DickGabriel recently came up with various refactored versions for WorseIsBetter, see http://xarch.tu-graz.ac.at/autocad/wiki/WorseIsBetter.
This is also the story of Apple vs. IBM->Wintel. Apple has a level of hardware and software integration that is mindboggling, but going in as a user and changing hardware configuration is difficult, as is putting together an OperatingSystem for it other than the one built for it. (BeOS learned this lesson and is now out of the Power PC business) The architecture that evolved into the standard PC architecture today, on the other hand, has lots of cards that interplay with lots of motherboards that interplay with lots of processors which interplay with many many many OperatingSystems. Because the level you have to reach to be a player on the PC systems field of battle is much lower, there are many more players and many more customers, which allows greater economies of scale, which allows you to lower the barrier to entry.
From reading WeavingTheWeb, TimBernersLee's book on the creation of the web, it is clear that hypertext in the HTML-and-HTTP sense is WorseIsBetter, while TedNelson's XanaduProject, a grand unified, insanely-great hypertext system, has been proudly VaporWare for some time. Concepts such as "show me the code," RoughConsensusAndWorkingCode, WorseIsBetter and having the reference implementation done before the standard ships, all strongly part of the RFC system of the InternetEngineeringTaskForce, is the one true way. Most of what I value in computing comes from this sort of philosophy.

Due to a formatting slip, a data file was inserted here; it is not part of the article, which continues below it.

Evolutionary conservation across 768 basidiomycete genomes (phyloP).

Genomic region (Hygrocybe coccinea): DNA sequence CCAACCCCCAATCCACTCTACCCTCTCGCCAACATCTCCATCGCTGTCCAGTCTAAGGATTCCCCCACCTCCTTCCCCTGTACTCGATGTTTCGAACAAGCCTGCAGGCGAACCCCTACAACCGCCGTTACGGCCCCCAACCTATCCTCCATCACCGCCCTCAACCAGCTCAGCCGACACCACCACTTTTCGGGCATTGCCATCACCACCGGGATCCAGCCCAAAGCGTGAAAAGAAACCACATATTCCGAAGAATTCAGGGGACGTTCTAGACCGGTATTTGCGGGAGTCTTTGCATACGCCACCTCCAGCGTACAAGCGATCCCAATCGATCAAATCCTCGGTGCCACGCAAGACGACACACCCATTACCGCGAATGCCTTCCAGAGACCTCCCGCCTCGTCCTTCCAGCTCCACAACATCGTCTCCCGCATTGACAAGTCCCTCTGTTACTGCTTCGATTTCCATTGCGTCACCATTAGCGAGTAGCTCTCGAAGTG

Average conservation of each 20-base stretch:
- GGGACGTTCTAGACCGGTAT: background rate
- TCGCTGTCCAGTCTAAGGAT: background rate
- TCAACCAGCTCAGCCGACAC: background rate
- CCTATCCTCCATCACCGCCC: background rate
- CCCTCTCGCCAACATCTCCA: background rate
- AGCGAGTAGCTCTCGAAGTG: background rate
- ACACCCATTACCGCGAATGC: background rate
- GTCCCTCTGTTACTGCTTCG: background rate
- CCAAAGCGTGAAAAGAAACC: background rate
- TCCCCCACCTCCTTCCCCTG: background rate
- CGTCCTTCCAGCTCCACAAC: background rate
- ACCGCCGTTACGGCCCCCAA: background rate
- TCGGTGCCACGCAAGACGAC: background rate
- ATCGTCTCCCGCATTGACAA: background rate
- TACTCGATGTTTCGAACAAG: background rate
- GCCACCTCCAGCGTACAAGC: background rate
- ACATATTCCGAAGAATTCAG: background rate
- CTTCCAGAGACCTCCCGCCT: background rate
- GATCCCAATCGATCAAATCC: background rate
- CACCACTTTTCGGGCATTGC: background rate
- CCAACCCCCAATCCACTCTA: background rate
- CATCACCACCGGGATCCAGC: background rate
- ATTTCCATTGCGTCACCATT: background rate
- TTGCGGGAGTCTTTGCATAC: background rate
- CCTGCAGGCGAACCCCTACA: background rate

WorseIsBetter is intended to leave a bad taste in your mouth. It is used by adherents of (supposedly) better ideas to malign users of (supposedly) inferior technologies. The LISP vs C example is a prime case. RoughConsensusAndWorkingCode is a statement of a design philosophy, and is self labelling by its own adherents. Not an epithet. --ErikDeBill
WorseIsBetter was intended to be a disparaging remark, but sometimes it has been adopted by its targets. It is especially useful when the "better" solution doesn't exist or has failed in the marketplace. I often try to remind myself that worse-existing is far more useful today than better-planned. You can work with "worse", and often create an improved 1.1 or 2.0 version, but it's hard to do much with a "better" solution that doesn't exist. --CliffordAdams
See also: PreemptiveModeration|Wikis